ST. LOUIS — The road has been an extended highlight reel for the Los Angeles Kings in the playoffs. A breakthrough regular season doesn’t mean much right now for the St. Louis Blues.
Anze Kopitar scored twice in a four-goal, first-period blitz as the Kings embarrassed the Blues from the opening faceoff, a 5-2 whipping for their fifth straight road win this postseason. Their latest traveling triumph came one week after they eliminated the Presidents’ Trophy winner in overtime at Vancouver.
“We got off to a good start. I mean, scoring 30 seconds into a game helps,” said forward Dustin Brown, who had three assists. “But we didn’t let off the gas at all.”
Mike Richards and Jeff Carter had a goal apiece and Brown and Dustin Penner each had a pair of assists in a period that was one goal shy of the franchise playoff record of five in 1993 against Vancouver.
The last team to start 5-0 on the road in the playoffs was the Lightning in 2004, and they won the Stanley Cup.
“‘There’s a lot of work left to be done,” Kopitar said. “We’ll definitely take the position we’re in right now, but we all realize they’re a good team and they’re not going to go away easily.”
Brown assisted on Kopitar’s short-handed goal and has a hand in all four of the Kings’ short-handed goals in the playoffs, two goals and two assists.
Before the game, Penner said he was “role playing,” pretending it was the Kings that had dropped Game 1 at home and had that feeling of desperation.
“That’s exactly my thought process, ‘We can’t go down 2-nothing,’” Penner said. “It’s only one game, but an opportunity to really put the pressure on them.
“We’re going to come in with the same focus in Game 3 and not going to rest and say ‘Good job, we won two games in St. Louis.’”
Andy McDonald scored 18 seconds into the second for St. Louis, but Justin Williams squashed thoughts of a comeback when he scored on the Kings’ first shot of the period.
Matt D’Agostini scored in the third for St. Louis, which was 0 for 9 on the power play. Forward T.J. Oshie was among seven Blues players minus-2 or worse, and said it was the most disappointing loss of the season because of the impact.
“You shouldn’t have to get down four goals to get guys to get going,” Oshie said. “There’s a competitive level you need to have for the playoffs and tonight we didn’t have it.”
Kopitar has three goals and three assists in the playoffs, and has scored in five straight playoff games after leading the Kings in scoring for the fifth straight season with 25 goals and 76 points. Brown added a third assist in the second period and has a team-leading nine points in the postseason.
The Kings have won seven straight on the road in the playoffs counting a pair against San Jose last spring and are in an enviable spot taking the series back to Los Angeles, with Game 3 Thursday night. They opened the first round with a pair of victories at Vancouver, taking that series in five games, but before that held just one 2-0 series lead back in 1968 when they lost in seven in the first round to Minnesota.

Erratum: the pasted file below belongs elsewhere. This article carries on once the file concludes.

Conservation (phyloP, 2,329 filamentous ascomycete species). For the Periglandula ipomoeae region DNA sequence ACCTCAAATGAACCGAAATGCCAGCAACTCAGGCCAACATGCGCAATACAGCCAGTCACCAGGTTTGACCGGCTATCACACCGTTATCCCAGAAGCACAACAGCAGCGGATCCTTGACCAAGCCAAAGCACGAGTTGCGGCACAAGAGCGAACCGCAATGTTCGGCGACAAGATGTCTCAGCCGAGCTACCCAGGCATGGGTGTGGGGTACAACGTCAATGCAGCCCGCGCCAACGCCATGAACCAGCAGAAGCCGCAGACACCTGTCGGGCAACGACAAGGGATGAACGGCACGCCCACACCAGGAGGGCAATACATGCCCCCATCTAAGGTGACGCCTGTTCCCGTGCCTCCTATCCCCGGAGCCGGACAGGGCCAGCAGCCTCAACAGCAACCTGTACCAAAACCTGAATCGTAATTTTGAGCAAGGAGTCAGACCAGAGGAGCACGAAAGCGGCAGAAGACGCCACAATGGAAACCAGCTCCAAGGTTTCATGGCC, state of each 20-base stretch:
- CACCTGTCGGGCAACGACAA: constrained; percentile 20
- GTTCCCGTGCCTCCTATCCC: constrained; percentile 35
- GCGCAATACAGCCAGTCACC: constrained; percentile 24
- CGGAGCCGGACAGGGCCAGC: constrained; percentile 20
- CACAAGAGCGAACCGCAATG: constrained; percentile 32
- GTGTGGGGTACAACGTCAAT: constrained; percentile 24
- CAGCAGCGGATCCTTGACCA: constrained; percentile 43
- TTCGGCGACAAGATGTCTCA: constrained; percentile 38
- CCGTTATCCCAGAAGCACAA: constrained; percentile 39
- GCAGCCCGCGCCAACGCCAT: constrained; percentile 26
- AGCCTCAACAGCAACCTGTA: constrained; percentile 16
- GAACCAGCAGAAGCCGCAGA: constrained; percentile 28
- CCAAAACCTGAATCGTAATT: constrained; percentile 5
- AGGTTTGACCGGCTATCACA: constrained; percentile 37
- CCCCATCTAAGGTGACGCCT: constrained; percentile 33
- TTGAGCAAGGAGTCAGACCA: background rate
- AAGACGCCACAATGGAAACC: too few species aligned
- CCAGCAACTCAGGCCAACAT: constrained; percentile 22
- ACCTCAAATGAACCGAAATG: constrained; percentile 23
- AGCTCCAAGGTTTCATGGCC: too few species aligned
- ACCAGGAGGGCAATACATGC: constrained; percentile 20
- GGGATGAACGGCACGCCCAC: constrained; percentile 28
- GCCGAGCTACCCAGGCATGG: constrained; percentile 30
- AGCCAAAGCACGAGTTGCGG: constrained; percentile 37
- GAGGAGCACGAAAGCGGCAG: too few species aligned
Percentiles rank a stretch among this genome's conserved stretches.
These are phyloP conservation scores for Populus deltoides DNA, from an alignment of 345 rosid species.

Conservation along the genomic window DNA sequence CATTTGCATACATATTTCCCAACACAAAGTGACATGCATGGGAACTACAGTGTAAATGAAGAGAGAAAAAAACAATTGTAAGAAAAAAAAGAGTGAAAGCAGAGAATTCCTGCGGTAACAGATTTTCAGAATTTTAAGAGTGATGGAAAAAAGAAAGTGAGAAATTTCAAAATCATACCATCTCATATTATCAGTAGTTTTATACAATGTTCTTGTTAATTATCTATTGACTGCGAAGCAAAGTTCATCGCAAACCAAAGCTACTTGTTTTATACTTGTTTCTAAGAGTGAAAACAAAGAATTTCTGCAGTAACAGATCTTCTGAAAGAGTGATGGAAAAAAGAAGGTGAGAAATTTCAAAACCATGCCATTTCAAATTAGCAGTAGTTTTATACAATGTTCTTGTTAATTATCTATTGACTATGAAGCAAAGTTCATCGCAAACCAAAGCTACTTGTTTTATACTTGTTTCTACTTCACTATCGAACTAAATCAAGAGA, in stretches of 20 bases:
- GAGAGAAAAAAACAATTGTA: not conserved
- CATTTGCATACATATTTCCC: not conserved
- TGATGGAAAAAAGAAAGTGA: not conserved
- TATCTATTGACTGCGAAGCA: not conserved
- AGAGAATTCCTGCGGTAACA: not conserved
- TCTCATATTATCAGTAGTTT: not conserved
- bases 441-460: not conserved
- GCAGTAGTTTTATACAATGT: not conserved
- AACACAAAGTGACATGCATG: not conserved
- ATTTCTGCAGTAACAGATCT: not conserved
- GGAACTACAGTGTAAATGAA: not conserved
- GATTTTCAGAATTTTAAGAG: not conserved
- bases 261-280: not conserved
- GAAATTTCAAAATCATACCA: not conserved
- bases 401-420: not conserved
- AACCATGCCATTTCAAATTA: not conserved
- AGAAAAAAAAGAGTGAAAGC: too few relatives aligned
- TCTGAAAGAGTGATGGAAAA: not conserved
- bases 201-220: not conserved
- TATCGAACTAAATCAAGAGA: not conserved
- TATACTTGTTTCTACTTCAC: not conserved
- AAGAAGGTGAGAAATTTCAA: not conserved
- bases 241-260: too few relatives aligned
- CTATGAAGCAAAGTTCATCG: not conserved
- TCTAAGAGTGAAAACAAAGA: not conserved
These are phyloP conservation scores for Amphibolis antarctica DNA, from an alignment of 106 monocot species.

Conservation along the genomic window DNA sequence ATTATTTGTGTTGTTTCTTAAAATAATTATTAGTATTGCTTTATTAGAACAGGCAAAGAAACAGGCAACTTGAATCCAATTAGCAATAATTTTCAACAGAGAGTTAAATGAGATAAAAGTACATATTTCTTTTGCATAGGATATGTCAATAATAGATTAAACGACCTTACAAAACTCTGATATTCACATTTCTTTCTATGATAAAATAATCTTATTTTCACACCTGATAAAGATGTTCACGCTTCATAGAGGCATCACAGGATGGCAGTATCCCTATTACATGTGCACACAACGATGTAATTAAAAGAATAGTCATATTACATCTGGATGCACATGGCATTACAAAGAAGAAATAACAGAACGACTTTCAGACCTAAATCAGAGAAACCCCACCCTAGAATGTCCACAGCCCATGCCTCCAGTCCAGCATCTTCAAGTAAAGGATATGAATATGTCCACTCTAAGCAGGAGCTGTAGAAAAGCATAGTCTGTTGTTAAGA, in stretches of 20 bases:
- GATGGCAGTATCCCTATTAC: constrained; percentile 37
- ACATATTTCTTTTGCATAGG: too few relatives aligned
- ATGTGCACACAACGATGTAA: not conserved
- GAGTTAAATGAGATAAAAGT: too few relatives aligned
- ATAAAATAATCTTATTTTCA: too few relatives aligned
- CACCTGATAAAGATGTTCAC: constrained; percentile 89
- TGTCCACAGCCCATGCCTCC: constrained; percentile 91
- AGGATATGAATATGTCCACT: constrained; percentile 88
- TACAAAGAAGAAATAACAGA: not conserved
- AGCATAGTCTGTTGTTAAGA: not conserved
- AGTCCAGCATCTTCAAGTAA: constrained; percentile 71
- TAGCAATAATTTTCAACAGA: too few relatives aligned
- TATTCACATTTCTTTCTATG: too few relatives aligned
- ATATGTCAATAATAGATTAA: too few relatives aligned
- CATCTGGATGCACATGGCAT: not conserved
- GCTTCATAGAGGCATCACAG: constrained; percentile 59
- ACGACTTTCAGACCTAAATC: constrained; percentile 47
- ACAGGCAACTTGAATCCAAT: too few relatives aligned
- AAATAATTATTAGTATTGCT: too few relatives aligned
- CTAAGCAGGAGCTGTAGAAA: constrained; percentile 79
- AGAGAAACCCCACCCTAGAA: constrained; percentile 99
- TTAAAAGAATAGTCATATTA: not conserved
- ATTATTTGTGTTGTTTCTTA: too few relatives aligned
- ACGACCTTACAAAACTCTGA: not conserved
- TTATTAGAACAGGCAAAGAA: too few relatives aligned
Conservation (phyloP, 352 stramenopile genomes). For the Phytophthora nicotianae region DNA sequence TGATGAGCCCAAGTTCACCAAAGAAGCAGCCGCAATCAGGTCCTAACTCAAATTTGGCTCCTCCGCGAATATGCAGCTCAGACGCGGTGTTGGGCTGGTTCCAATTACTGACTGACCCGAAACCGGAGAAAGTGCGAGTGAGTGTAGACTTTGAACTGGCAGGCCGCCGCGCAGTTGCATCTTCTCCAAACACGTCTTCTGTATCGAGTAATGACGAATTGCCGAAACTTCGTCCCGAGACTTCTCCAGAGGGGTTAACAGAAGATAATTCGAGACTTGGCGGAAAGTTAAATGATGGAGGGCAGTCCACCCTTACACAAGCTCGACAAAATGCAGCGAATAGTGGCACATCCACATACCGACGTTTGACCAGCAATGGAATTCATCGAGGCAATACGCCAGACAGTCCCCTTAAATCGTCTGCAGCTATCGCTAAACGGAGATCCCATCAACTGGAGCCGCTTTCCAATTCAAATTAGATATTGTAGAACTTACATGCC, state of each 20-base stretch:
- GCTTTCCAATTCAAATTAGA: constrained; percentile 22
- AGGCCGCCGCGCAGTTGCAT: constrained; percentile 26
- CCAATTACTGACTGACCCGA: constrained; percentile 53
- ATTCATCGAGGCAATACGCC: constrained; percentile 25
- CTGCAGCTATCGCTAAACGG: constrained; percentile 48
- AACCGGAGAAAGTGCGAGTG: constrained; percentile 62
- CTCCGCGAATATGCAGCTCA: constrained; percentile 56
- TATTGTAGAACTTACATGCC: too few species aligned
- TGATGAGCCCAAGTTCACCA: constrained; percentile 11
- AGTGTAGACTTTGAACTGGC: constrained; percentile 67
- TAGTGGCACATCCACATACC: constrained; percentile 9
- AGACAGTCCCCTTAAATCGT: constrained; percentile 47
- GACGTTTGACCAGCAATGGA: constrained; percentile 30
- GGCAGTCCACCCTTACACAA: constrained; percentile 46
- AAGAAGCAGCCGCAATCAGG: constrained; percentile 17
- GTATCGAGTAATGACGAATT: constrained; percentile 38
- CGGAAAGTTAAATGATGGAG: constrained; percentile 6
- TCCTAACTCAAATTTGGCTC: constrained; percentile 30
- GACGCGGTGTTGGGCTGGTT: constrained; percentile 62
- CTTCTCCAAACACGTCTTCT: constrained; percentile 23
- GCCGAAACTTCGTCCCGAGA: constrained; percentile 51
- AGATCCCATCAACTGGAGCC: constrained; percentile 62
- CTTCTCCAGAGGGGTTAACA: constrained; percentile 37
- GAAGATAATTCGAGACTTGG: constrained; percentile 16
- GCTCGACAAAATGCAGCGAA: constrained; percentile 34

The Blues are 1-16 in franchise history when facing a 2-0 series deficit, the lone exception in the first round against Minnesota in 1972 when they rallied to win in seven games.
They’ll have to rely on Brian Elliott, with coach Ken Hitchcock ruling out co-No. 1 goalie Jaroslav Halak for the rest of the series with a lower body injury sustained in Game 2 of the first round.
“We’ve got some looking in the mirror to do,” said forward David Backes, the Blues’ captain. “Xs and Os and film, we’ve done that to death. It’s about intestinal fortitude, coming together as a group.”
St. Louis had the NHL’s stingiest defense in the regular season, with goalies Elliott and Halak combining for 15 shutouts and each blanking the Kings once. They surrendered more goals in the first period of Game 2 than in any regular season period, with Elliott usually on his own.
Even an early fight between B.J. Crombeen and Dwight King, whose boarding penalty knocked out star defenseman Alex Pietrangelo in Game 1, failed to provide a spark.
Pietrangelo was a Game 2 scratch but with a lower body injury rather than a concussion-related issue as had been feared after he crashed face-first into the boards near the end of the second period, and could return to a needy lineup for Game 3.
“He tried it today and he’s still sore,” Hitchcock said. “It’s a big hole, not a lot different than if they lost (Drew) Doughty. We need him back in the lineup.”
The charge began from the opening faceoff, with Richards scoring on the game’s first shot at 31 seconds from the slot after Penner dangled the puck near the net for several seconds before tossing it out.
The Kings had an 8-0 shots advantage before Jonathan Quick finally faced a shot at 9:21, then handled the Blues’ power play for their second short-handed goal of the series with Brown stealing the puck from Carlo Colaiacovo in the St. Louis zone and feeding it in front to Kopitar, who had enough time to stretch Elliott across the crease to the breaking point.
That was just the second two-goal deficit of the playoffs for the Blues, the first coming on an empty-net goal in the Kings’ 3-1 Game 1 victory. The Kings were just getting warmed up, adding two goals in a span of three shots late in the period.
Carter’s shot on a rush deflected high off Roman Polak and right back to his stick, and he beat Elliott with a high shot at 18:37. And with 16.8 seconds left, Kopitar batted in a feed from Williams.
Counting the regular season and playoffs, Kopitar has 11 goals and 30 points in 25 career games against St. Louis.
NOTES: The Blues allowed three goals in a period eight times, the last time Feb. 22, in a 4-2 loss to Boston. … St. Louis allowed three short-handed goals in the regular season. … Brown is the first player with four short-handed points in the playoffs since Detroit’s Henrik Zetterberg had five points in 2008.